Some minor changes in clinical chemistry and haematology values were observed, but none were considered to be treatment-related as they were not consistent in both sexes and/or there were no corresponding histopathological findings. Hepatic microgranuloma was present in several control and treated animals of both sexes, and in females acute necrosis (in some case encapsulated) was observed. The changes were attributed to the tight wrapping around the abdomen of the rats to protect the exposure site.

In females dosed 1000 mg/kg bw/day, there was a significant increase in the absolute (28%) and relative (31%) ovary weights. No macroscopic or microscopic histopathologic changes were observed and data from previous subacute oral and dermal studies indicated the ovarian weight is not unusual. Although the biological significance of the increase in ovarian weight is unclear, there are no indications that it is a treatment-related effect.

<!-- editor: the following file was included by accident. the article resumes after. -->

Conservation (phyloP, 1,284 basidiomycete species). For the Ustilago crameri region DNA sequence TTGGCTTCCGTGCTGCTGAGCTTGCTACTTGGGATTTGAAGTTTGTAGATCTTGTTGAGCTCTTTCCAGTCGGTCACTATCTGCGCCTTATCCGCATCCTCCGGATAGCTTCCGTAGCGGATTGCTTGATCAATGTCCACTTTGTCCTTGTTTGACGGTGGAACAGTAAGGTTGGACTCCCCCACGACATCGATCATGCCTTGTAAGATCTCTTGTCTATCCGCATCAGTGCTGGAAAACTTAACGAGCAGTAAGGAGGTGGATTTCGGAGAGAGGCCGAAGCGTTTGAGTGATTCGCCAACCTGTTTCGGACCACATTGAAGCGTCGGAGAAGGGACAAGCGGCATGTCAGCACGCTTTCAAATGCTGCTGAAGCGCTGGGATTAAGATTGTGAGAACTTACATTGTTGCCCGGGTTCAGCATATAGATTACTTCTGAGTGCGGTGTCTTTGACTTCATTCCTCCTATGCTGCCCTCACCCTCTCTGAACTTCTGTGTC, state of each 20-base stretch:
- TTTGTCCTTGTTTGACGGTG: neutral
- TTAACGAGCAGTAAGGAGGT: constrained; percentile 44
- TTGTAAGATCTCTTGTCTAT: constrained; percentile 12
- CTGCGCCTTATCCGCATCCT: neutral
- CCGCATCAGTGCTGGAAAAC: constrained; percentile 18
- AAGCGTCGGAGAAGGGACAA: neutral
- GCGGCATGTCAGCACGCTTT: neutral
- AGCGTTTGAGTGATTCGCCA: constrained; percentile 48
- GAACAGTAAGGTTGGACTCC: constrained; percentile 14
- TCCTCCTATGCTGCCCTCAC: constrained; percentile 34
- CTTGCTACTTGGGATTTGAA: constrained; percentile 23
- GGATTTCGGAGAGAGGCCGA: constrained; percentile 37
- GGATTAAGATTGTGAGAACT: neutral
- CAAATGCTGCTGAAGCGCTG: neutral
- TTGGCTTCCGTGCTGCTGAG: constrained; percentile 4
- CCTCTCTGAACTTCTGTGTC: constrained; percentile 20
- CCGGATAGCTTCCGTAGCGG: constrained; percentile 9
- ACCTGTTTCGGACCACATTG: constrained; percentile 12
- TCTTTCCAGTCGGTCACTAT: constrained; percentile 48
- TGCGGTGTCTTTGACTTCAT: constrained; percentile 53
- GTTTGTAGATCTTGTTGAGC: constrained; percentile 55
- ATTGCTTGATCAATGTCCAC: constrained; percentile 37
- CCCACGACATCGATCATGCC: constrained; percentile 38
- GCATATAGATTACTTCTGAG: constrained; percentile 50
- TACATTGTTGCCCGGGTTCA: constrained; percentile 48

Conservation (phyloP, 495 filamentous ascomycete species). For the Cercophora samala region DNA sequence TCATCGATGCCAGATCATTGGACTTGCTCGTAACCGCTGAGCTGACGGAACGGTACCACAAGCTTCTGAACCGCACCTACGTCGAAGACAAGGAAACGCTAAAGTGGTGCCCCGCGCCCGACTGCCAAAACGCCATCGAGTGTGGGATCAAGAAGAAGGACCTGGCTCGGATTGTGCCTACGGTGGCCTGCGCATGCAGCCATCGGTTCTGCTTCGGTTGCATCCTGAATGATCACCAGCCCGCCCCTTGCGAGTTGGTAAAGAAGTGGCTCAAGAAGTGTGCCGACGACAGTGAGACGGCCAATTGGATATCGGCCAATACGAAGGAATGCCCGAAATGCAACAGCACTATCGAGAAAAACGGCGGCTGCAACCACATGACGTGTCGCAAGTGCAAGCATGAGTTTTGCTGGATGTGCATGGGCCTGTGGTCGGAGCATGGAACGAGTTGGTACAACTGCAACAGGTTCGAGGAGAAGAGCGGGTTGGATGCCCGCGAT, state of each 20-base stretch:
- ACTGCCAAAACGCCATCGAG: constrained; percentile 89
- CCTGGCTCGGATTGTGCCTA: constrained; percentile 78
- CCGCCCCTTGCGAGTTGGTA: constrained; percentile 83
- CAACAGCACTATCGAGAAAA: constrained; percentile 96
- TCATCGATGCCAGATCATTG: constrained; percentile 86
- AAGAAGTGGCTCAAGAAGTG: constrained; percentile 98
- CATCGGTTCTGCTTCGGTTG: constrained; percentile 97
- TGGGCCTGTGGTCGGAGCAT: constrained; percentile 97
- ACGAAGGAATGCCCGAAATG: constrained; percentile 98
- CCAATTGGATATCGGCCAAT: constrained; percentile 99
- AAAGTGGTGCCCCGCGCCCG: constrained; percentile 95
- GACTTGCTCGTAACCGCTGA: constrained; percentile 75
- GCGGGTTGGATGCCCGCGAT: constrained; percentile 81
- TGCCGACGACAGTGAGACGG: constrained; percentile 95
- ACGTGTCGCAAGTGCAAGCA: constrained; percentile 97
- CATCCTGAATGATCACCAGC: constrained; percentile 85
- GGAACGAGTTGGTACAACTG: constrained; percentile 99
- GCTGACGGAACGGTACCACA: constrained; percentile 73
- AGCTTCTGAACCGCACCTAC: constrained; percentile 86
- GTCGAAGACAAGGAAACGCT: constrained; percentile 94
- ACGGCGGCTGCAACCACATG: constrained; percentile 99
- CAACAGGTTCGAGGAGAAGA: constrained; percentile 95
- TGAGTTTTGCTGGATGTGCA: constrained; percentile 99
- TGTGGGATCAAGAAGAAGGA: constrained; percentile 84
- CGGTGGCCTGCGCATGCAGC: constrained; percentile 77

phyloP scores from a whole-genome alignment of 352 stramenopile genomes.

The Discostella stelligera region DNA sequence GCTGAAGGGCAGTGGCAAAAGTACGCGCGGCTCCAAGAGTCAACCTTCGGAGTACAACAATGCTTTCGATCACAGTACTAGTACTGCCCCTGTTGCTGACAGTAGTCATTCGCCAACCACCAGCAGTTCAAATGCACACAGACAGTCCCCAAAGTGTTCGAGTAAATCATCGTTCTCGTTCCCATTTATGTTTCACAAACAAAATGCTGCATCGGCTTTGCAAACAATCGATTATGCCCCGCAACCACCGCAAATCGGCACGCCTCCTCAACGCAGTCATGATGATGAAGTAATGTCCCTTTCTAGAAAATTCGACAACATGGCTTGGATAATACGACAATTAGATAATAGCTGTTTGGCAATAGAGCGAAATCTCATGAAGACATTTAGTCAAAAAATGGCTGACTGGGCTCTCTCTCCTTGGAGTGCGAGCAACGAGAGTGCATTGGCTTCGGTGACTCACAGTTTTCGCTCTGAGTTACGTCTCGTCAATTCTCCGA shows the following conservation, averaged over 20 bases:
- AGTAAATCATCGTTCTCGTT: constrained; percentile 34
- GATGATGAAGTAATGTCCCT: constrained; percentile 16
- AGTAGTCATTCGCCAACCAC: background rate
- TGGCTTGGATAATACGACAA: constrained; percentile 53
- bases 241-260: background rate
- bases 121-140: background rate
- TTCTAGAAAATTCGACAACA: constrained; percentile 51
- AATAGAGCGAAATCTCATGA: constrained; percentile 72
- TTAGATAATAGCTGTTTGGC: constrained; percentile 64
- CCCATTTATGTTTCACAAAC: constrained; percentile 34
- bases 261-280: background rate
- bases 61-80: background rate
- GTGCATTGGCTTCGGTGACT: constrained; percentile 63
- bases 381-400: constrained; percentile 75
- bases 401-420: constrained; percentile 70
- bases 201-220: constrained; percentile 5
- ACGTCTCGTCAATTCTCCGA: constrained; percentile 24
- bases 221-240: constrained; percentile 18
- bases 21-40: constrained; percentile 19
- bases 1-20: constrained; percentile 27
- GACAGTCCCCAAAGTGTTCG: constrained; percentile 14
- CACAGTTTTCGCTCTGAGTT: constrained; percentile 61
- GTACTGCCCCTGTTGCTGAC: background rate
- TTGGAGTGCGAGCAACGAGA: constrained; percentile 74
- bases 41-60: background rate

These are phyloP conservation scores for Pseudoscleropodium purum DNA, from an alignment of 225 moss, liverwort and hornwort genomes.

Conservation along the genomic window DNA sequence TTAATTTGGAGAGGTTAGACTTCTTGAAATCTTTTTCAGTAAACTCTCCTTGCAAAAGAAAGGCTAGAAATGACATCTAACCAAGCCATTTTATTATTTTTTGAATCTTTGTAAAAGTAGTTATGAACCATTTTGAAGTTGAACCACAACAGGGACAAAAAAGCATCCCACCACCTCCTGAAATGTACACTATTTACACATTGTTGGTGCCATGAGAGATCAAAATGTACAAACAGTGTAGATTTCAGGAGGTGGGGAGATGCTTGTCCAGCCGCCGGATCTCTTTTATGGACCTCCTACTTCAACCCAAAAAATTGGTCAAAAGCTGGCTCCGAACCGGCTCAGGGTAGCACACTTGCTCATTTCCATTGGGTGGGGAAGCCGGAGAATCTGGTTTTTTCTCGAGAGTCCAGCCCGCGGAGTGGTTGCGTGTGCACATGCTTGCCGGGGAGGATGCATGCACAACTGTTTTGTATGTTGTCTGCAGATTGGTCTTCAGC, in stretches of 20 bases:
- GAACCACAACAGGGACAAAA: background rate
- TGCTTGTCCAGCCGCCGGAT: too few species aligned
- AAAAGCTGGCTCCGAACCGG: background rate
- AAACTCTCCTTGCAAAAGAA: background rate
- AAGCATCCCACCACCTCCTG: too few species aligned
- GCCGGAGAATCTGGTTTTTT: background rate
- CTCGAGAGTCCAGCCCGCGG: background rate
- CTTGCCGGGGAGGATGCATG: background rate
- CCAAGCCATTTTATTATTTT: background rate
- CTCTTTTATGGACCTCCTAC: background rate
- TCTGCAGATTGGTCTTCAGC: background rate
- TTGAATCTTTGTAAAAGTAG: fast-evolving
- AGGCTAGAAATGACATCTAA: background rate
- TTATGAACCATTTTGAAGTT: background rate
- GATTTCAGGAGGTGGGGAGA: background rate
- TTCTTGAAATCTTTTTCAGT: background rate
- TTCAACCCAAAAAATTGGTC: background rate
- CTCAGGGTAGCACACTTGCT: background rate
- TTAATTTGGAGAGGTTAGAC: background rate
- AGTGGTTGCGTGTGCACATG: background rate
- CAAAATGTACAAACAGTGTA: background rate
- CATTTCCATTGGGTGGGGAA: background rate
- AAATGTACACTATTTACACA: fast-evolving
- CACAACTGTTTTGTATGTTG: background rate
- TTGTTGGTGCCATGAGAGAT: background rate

Therefore, the dermal no-observable-adverse-effect level (NOAEL) for the test substance is set at 1000 mg/kg bw/day for both sexes.

No inhalation repeated dose study was available. Because the total particle size distribution of the substance includes inhalable particles, there is a potential for human exposure to the test substance via inhalation. Using the derived no-effect levels (DNELs) and the exposure levels, the risk characterisation ratios (RCRs) were shown to be below 1.

In accordance with REACh Annex XI, 3.1, the repeated dose inhalation dose toxicity study does then not need to be conducted.

Justification for selection of repeated dose toxicity via oral route - systemic effects endpoint:
The selected study is the most adequate and reliable study with the lowest dose descriptor.

Justification for selection of repeated dose toxicity dermal - systemic effects endpoint:
The reliable GLP compliant OECD Guideline study was chosen.

Repeated dose toxicity: via oral route - systemic effects (target organ) digestive: liver; digestive: stomach; urogenital: kidneys

Justification for classification or non-classification

The available data are conclusive but not sufficient for classification according to the criteria of DSD (67/548/EEC) and CLP (1272/2008/EC).